The Pioneer Battery Site consists of the remains of one 5-head stamping battery, hut site, cyanide works and mine workings. The Pioneer lease on the Bonang River was noted as early as 1898 and in the early years of the 20th century, the Bonanza, South Bonanza, and Rising Sun mines were also worked in the vicinity with fair success. In 1904, the Bonanza mine (owned by an English company) was said to have a 'good treatment mill'. The manufacturer's mark on the Pioneer Battery, 'P.N. Russell & Co Sydney Engineers 1868', bears out the historically strong connection between the Bendoc-Bonang goldfield and Sydney, rather than Melbourne. Its early date (pre-dating this goldfield) suggests that the battery had previously been in use elsewhere-probably in NSW, possibly Kiandra-Cooma, or even at the nearby Rising Sun mine, where NSW owners installed steam plant as early as 1871. Although being very close to Delegate River, the machinery has not been significantly scavenged.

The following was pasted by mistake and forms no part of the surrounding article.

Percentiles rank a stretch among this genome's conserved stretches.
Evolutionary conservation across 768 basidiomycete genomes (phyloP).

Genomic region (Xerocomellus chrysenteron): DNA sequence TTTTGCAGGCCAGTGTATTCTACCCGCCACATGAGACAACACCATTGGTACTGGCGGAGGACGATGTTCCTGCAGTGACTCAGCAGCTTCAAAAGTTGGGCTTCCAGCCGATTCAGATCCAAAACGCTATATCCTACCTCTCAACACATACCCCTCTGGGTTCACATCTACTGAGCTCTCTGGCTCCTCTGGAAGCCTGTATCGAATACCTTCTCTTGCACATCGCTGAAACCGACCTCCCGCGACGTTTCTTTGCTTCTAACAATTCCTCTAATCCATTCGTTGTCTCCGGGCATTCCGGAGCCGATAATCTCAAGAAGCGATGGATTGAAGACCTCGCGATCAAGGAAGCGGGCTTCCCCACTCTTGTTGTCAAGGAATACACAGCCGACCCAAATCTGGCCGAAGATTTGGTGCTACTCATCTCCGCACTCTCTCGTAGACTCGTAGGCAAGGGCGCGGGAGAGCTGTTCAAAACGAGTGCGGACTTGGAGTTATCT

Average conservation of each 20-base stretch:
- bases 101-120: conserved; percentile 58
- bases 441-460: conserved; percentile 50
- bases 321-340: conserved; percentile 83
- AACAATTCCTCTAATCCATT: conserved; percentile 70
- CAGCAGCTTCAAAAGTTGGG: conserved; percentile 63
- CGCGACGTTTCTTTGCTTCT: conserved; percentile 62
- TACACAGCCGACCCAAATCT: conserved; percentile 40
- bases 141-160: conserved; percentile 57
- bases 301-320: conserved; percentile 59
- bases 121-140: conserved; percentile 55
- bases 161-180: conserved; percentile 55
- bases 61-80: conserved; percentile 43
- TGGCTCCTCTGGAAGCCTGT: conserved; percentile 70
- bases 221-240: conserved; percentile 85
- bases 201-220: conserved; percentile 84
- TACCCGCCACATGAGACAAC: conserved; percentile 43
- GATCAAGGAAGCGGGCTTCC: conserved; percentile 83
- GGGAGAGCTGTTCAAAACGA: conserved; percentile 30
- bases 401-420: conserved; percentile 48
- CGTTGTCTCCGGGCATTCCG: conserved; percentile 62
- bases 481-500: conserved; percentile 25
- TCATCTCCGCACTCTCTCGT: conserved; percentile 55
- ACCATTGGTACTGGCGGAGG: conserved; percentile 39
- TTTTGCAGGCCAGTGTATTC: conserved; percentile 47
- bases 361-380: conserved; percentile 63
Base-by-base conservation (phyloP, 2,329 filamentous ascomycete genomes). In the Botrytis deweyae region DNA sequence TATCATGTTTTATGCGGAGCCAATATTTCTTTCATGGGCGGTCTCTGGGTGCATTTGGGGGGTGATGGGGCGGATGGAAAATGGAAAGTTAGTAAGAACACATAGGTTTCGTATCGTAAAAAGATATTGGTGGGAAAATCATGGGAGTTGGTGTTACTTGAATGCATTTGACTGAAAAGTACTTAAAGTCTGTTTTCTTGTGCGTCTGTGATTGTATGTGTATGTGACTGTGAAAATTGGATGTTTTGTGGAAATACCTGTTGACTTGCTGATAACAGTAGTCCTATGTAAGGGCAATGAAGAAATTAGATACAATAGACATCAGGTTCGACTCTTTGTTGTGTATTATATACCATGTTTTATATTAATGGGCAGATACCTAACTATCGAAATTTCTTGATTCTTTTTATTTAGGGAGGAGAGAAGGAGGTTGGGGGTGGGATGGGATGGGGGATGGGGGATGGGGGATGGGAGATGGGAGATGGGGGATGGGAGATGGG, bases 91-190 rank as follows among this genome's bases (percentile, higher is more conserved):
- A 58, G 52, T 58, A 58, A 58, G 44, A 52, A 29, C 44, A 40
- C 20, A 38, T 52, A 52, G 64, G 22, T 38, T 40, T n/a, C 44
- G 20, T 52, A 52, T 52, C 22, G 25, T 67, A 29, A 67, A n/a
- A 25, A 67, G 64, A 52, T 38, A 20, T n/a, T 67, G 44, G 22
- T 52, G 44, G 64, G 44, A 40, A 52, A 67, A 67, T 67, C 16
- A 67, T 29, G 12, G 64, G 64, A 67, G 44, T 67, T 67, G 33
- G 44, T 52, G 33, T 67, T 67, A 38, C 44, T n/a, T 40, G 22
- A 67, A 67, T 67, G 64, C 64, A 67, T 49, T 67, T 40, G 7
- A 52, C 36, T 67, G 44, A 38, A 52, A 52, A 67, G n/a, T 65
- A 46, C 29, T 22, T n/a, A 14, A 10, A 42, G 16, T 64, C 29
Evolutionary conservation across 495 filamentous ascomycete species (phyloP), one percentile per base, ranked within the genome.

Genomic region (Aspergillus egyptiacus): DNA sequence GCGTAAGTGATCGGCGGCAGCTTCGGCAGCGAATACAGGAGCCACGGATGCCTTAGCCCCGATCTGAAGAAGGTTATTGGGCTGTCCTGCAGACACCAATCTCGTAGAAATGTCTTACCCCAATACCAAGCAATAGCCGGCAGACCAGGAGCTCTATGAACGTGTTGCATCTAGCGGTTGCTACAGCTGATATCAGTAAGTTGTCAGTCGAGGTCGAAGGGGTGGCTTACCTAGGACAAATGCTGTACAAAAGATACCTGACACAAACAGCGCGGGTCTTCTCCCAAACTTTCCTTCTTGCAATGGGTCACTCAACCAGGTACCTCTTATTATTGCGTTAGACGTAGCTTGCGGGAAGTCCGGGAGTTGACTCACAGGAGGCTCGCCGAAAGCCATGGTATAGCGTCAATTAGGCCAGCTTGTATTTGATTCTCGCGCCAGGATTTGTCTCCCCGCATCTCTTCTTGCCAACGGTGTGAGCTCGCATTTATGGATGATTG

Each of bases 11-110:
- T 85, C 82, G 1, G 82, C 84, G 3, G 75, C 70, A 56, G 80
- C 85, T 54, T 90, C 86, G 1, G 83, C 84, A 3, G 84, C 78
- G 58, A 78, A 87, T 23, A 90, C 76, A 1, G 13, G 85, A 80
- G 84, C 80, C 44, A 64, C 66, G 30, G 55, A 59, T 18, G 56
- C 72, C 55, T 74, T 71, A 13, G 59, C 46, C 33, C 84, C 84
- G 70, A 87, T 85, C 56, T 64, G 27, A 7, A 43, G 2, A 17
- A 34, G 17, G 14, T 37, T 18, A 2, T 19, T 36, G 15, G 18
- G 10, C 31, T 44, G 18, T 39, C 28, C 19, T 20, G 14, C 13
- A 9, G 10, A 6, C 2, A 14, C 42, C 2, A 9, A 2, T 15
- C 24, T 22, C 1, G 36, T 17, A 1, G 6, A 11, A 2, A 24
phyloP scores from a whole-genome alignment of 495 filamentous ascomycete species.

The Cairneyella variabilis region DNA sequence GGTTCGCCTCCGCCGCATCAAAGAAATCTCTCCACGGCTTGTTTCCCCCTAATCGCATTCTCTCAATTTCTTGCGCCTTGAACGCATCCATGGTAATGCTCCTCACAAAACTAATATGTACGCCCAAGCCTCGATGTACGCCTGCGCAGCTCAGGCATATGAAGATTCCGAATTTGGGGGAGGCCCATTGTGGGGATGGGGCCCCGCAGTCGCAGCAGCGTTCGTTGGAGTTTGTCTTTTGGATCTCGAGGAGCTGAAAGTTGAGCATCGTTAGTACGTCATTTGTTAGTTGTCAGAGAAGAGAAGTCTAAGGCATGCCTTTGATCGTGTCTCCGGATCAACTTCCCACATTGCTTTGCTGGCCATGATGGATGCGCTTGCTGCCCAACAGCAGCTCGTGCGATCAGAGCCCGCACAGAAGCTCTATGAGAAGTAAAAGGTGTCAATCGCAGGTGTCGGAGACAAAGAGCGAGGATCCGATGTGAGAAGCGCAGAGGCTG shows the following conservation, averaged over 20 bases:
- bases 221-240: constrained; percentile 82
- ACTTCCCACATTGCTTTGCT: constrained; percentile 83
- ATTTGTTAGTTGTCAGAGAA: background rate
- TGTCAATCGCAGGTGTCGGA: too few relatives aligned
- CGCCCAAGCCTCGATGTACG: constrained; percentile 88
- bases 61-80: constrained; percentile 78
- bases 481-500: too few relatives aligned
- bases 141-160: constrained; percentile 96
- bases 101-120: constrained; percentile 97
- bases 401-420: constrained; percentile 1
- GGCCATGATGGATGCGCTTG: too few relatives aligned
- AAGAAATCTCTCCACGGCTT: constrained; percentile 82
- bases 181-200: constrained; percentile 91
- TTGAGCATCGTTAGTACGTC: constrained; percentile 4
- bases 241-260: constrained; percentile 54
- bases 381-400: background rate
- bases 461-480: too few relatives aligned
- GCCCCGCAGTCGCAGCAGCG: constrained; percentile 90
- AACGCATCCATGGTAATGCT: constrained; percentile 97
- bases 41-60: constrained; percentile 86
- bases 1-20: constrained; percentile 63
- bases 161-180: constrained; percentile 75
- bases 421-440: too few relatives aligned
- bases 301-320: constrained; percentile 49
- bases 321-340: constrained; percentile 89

The Pioneer Battery Site is of historical, archaeological and scientific importance to the State of Victoria.
The Pioneer Battery Site is historically and scientifically important as a characteristic and well preserved example of an important form of gold mining. The battery is historically important for its links with a Sydney manufacturer rather than the more usual Victorian ones, emphasising the connection between the Bendoc-Bonang Goldfield and other NSW high country goldfields.
Gold mining sites are of crucial importance for the pivotal role they have played since 1851 in the development of Victoria. As well as being a significant producer of Victoria's nineteenth century wealth, with its intensive use of machinery, played an important role in the development of Victorian manufacturing industry. The abandoned mining machinery at the Pioneer battery site is historically important for its evocation of the adventurousness, hardship, and isolation that was part of mining life in the high country areas of the State.
The Pioneer Battery Site is archaeologically important for its potential to yield artefacts and evidence which will be able to provide significant information about the technological history of gold mining. Its relatively good level of integrity due to lack of scavenging adds to the archaeological significance of the site.